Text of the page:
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Thus, a successful therapy for this disease depends heavily on the clinical indicators (biomarkers) for early detection of the presence and progression of the disease, as well as the prediction after the clinical intervention. The therapeutic success rate for prostate cancer can be tremendously improved if the disease is diagnosed early.
Biomarkers are widely used as analytical tools to assess biological parameters for a rapid and comprehensive therapeutic analysis.Some difficulties were encountered initially in an attempt to reproduce these cancer-specific serum proteins.With advances in our ability to measure quantitatively, collect standardized samples, and resolve the problems of reduced sensitivity in detection, confidence in the results of this approach has risen (12).Furthermore, African-American men generally are diagnosed with more advanced stages of prostate cancer and at an earlier age (4).Consequently, much effort is being placed on detecting prostate cancer in an early, curable stage to decrease the rate of mortality from this disease.These emerging biomarkers will be beneficial and critical in developing new and clinically reliable indicators that will have a high specificity for the diagnosis and prognosis of prostate cancer.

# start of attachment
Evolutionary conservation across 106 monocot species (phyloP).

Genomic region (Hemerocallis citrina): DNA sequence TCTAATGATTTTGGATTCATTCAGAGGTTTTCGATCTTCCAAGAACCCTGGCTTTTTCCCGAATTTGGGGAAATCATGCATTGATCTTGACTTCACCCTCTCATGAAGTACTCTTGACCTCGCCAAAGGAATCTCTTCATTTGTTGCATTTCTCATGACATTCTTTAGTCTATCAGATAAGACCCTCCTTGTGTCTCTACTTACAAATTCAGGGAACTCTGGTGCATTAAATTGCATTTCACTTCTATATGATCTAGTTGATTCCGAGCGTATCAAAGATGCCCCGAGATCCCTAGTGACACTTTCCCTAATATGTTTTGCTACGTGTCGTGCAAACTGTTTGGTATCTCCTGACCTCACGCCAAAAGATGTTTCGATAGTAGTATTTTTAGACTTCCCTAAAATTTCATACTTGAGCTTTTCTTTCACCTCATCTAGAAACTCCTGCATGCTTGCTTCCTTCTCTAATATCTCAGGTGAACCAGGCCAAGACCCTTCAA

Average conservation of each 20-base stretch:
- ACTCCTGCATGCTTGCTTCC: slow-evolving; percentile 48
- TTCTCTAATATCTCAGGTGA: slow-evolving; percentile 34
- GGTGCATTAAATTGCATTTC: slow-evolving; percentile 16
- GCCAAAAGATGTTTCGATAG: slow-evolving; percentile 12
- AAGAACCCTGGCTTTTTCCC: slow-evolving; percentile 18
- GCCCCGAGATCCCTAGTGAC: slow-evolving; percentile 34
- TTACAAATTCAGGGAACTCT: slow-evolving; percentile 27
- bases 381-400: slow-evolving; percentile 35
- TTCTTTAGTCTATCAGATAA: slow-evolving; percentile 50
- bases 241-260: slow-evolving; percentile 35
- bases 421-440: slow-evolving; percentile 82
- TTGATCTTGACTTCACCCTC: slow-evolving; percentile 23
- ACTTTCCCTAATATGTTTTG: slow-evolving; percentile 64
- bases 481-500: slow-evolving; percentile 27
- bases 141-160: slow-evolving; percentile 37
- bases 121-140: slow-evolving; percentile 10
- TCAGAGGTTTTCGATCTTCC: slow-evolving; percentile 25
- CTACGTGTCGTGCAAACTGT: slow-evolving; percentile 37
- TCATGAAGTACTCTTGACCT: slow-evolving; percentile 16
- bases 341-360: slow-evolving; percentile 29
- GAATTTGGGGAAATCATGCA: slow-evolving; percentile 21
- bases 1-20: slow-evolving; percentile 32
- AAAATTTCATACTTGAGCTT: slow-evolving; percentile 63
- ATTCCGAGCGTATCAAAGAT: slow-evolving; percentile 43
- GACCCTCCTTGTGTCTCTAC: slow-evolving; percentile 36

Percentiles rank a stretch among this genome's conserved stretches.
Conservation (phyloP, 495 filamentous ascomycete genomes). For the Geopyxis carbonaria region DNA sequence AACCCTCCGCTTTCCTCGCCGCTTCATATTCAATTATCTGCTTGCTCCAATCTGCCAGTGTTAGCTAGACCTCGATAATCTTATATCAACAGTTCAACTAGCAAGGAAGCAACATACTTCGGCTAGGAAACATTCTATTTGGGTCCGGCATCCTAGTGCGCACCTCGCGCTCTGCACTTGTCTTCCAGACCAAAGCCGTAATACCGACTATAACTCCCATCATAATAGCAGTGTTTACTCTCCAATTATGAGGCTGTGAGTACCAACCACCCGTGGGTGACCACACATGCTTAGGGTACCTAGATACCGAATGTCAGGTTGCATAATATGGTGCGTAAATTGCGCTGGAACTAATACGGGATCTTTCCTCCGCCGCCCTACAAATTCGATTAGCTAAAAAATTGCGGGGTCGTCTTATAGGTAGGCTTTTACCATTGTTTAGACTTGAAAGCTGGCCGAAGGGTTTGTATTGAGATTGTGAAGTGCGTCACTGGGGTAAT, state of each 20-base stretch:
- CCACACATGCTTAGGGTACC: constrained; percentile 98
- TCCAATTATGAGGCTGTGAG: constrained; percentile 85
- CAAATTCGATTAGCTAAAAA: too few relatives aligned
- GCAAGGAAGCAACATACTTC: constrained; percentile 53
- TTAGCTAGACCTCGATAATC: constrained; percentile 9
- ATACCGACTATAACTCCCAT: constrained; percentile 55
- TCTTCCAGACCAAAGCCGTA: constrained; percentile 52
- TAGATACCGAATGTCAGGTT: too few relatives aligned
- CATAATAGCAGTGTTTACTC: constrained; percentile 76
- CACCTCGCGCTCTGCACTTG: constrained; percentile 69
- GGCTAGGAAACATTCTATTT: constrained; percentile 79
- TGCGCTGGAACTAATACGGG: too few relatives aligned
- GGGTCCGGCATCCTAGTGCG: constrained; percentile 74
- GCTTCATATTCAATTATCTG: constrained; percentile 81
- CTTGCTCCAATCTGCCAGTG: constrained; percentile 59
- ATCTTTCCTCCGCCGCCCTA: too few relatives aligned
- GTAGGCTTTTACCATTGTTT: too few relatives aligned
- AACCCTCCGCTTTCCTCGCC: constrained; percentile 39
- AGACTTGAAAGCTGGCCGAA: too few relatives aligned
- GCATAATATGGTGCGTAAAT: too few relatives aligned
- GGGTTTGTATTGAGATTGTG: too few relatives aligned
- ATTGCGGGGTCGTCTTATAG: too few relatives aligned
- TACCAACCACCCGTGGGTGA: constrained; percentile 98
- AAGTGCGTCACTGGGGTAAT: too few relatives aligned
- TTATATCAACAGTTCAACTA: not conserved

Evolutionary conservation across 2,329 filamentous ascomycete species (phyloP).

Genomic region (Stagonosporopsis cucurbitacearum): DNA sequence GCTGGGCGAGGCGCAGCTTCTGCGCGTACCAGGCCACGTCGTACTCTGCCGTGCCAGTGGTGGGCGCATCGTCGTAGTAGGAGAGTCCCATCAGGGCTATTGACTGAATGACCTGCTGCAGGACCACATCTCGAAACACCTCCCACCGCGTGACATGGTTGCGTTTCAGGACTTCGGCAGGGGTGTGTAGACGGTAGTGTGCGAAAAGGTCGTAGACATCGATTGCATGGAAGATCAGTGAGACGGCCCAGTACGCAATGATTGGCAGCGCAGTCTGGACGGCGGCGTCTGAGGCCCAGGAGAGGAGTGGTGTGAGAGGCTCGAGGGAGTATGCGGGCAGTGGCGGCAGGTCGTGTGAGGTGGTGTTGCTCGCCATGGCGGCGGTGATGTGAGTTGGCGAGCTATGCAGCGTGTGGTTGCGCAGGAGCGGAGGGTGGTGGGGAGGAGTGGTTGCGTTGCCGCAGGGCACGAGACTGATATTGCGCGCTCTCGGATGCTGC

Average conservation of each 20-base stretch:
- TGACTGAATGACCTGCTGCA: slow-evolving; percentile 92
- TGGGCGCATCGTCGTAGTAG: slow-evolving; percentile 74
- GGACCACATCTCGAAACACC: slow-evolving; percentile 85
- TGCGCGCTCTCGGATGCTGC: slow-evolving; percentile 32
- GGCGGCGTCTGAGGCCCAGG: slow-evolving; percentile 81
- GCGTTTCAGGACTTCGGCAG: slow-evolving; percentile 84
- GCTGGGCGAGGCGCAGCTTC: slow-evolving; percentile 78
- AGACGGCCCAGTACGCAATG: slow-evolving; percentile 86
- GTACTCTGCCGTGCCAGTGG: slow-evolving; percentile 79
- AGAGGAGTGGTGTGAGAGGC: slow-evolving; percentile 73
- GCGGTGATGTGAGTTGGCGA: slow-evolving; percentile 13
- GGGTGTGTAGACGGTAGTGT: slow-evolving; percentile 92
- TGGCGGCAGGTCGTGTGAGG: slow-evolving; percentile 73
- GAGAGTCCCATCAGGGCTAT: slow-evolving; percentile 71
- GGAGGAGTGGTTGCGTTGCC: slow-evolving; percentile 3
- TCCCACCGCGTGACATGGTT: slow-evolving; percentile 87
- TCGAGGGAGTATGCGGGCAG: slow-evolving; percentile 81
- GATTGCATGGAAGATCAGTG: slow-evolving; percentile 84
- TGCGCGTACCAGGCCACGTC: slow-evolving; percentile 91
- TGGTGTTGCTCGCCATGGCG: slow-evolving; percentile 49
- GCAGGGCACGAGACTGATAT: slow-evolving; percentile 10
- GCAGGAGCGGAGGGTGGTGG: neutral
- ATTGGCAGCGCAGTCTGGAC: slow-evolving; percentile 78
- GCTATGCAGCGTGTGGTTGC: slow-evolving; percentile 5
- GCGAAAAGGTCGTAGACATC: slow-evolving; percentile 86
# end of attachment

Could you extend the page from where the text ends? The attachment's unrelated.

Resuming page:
The purpose of this review is to examine the current status of prostate cancer biomarkers, with special emphasis on emerging markers, by evaluating their diagnostic and prognostic potentials.
An estimated 27,360 men will die from prostate cancer in 2009 (1). An early observation reports that more than 65% of all prostate cancers are diagnosed in men over the age of 65 (2).
Compared with the occurrences in the White population, the incidence of prostate cancer is approximately 60% higher in Black men, while native Japanese and Chinese populations have a low risk of incidence and mortality (3).
Both genes and proteins that reveal loss, mutation, or variation in expression between normal prostate and cancerous prostate tissues will be covered in this article.
Along with the discovery of prostate cancer biomarkers, we will describe the criteria used when selecting potential biomarkers for further development towards clinical use.
Along with genetics, social and environmental factors (especially diet and lifestyle) may act as the determining factors, which may explain why some individuals are at higher risk for developing prostate cancer than are others.